Reading time: 5-6 minutes
Recommended accompaniment(s): A large glass of full-bodied red wine, ideally from Southern Italy, served at room temperature
Some people want to be a doctor when they grow up. Others want to be a teacher. Others an entrepreneur; an astronaut; famous (whatever that nowadays means). So many dreams harbour in the minds of naïve and ambitious children and teenagers, and even as adults the idea of ‘when I’m grown up’ is a state not yet accomplished. My current biggest wish is to have a bedroom door (the perils of a studio apartment); when I was younger my aspiration was to be happy. Truly happy. And it still is. Hence the name I have chosen for this blog.
I remember a class we had on this during high school. We must have been about fourteen years old, and – no doubt as part of our one-hour-per-academic-year session on things that actually matter in life, as opposed to the ‘everyday applications’ of trigonometry or the internal musings of Caecilius while in horto – were asked to write on a scrap of paper what we wanted to become when we were older. I wrote down ‘Properly happy’, with a very intentional, nay crucial, opening adverb.
“Are you not happy?” asked one of my friends, genuinely confused, who caught sight of my sheet after scrawling down ‘actress’ herself.
“Are you?” I countered, just as confused with the concept of whole-hearted contentedness.
“Yeah,” she shrugged, as she joined the queue milling out into the corridor and onto our double period of I.T. with an ethically, and child protectionarily, questionable male teacher.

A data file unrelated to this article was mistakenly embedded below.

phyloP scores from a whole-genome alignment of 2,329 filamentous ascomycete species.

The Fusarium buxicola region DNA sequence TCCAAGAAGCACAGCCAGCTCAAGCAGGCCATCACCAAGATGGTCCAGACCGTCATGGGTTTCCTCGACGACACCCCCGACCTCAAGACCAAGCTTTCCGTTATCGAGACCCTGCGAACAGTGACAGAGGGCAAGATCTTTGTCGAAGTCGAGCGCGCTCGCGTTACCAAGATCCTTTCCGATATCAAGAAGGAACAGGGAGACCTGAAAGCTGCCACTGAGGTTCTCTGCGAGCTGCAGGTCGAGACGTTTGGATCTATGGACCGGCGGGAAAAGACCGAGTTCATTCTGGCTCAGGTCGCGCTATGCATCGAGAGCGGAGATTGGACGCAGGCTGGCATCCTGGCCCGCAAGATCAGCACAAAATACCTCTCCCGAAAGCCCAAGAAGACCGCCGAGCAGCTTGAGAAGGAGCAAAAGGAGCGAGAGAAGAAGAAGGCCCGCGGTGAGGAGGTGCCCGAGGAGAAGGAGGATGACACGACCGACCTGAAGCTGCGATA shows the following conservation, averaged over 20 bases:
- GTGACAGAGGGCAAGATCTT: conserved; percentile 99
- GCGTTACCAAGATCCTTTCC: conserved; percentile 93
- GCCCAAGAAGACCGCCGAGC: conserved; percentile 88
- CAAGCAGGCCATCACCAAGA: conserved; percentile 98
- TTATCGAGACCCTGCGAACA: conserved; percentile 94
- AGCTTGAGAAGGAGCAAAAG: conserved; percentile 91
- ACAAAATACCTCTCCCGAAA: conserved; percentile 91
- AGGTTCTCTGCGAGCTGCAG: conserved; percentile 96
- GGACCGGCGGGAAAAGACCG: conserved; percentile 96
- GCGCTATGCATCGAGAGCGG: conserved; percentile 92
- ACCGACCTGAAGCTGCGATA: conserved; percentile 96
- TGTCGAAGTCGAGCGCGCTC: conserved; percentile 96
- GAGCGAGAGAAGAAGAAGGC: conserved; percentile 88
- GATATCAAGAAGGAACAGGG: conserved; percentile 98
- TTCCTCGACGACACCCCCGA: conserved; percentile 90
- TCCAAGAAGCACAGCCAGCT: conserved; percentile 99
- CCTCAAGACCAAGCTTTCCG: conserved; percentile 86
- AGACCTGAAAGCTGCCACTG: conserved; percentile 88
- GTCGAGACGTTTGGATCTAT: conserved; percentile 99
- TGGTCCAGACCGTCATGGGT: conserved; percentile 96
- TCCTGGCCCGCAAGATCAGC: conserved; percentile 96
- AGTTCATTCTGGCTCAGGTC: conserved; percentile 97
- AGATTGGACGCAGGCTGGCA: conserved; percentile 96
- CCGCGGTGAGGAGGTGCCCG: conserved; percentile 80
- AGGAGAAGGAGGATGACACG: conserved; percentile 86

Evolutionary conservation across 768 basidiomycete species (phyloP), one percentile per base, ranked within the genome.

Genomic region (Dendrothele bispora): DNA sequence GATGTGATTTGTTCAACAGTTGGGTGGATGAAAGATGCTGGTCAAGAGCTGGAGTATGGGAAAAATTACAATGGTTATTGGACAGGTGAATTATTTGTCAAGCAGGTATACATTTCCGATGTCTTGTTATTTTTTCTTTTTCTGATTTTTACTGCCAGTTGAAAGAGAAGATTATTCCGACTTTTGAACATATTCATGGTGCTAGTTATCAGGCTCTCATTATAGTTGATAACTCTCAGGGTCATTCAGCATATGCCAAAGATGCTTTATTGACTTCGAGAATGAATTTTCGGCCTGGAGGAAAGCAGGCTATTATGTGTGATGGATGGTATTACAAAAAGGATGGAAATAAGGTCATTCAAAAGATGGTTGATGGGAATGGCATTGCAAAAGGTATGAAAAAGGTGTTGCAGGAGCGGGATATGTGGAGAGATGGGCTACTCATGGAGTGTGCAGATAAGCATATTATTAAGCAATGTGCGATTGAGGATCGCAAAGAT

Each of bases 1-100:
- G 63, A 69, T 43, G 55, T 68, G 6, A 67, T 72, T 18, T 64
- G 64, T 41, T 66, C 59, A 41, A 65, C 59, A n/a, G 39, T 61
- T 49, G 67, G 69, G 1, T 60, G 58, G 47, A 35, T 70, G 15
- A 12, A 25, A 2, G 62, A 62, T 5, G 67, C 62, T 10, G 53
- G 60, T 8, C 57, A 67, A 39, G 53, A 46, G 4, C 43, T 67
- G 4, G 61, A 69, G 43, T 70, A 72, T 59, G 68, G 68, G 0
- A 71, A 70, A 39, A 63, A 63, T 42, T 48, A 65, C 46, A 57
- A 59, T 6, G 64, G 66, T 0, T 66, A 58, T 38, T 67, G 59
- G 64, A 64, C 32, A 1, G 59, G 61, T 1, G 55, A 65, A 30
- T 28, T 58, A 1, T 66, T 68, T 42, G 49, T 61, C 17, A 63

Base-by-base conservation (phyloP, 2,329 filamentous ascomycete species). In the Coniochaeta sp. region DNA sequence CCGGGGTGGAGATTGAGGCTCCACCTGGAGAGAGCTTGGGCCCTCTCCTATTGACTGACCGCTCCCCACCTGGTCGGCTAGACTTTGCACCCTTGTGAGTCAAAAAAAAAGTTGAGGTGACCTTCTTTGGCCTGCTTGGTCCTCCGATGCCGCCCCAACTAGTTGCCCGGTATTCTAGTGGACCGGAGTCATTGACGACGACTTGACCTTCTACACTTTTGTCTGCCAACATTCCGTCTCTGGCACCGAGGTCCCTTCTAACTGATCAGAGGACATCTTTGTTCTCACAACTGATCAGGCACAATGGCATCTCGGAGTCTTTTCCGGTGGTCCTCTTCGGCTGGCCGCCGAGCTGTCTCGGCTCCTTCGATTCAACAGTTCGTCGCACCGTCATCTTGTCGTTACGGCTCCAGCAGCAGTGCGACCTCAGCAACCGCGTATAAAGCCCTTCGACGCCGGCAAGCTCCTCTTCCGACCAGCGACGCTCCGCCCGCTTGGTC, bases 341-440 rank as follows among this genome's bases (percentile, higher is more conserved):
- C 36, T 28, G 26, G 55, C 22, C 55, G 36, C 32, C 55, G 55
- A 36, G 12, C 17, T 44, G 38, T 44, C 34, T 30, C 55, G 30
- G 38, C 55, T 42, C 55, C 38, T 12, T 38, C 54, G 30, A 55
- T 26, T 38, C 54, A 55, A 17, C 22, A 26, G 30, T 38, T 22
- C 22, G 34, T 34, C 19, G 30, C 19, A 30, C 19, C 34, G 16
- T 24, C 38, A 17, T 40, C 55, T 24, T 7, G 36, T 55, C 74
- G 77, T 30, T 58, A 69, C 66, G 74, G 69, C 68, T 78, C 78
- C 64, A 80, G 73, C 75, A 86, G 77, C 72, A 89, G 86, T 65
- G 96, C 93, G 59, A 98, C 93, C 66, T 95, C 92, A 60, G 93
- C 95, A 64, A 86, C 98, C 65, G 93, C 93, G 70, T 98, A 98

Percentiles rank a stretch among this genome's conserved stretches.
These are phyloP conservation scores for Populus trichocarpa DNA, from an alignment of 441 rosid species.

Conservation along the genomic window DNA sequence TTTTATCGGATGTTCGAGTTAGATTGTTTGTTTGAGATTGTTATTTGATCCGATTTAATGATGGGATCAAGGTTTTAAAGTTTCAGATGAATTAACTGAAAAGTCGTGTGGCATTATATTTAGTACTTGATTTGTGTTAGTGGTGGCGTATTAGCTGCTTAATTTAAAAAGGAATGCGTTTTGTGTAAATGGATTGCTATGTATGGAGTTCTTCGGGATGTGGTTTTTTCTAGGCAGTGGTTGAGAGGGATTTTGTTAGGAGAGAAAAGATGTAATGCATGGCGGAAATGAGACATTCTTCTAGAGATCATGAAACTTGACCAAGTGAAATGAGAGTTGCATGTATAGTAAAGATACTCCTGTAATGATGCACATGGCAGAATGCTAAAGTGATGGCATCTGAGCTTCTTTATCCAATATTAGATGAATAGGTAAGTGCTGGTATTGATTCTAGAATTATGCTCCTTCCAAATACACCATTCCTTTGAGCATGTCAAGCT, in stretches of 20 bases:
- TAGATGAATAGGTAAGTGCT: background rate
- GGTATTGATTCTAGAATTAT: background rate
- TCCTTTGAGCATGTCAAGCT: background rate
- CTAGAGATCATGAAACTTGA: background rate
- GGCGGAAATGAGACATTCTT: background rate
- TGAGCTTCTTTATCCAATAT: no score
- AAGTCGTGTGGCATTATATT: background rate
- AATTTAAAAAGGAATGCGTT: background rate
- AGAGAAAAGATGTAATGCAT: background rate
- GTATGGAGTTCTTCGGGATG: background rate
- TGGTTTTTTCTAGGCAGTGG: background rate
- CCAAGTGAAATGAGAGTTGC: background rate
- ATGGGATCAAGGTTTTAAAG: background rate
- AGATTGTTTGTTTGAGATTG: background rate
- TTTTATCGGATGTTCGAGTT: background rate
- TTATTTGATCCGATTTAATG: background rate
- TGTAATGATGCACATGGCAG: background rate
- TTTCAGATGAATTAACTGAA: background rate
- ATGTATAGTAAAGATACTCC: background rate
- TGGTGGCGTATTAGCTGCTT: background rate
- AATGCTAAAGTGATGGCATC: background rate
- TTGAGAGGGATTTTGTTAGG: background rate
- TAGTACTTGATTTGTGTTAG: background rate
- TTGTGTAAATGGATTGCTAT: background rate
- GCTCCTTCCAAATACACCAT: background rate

To me that said it all. I mean, a shrug and a non-committal affirmative are not exactly signs of absolute agreement, are they? She felt exactly the same as I did. She just wasn’t as aware of it.
I then had to decide whether I was wanting too much from life, or if other people were not wanting enough. I chose, and continue to believe, the latter, and hope that I am onto something. Of course I don’t believe in a life smelling of roses and consisting of unadulterated bliss, but I do believe, and am optimistic about, a life centred around people and love and happiness and experience and honesty and creativity and connection and passion and joy and gezelligheid (non-Netherlands-residing readers are invited to look this term up, and be prepared to be jealous of my new country’s favourite concept).
The next immediate hurdle is figuring out how this life can be achieved alongside the unavoidable requirement to earn money / keep financially afloat. For those whose life’s passion is to be a brain surgeon or lawyer, I really do envy you. For those who are carrying out these jobs sans satisfaction, I honestly don’t know how you do it. The idea of a nine-to-five job – no matter the field or level of challenge or mundanity involved – to me is so excruciatingly depressing (literally, I’ve been there) that I have simply had to look for an alternative. Which is where the writing has come in.
Starting a blog – this blog – while travelling in 2017, aged 25, was where my love of writing developed. Though I never dreamed of being a writer when I was younger; I stopped studying English at the point where it was a choice; and I have never been an avid bookworm. I don’t have any of the characteristics or merits of a successful writer, yet this is the perhaps preposterous aim. (I’m counting on the fact that innate talent and determination win all, and, of course, that I have at least a sliver of both of these things.)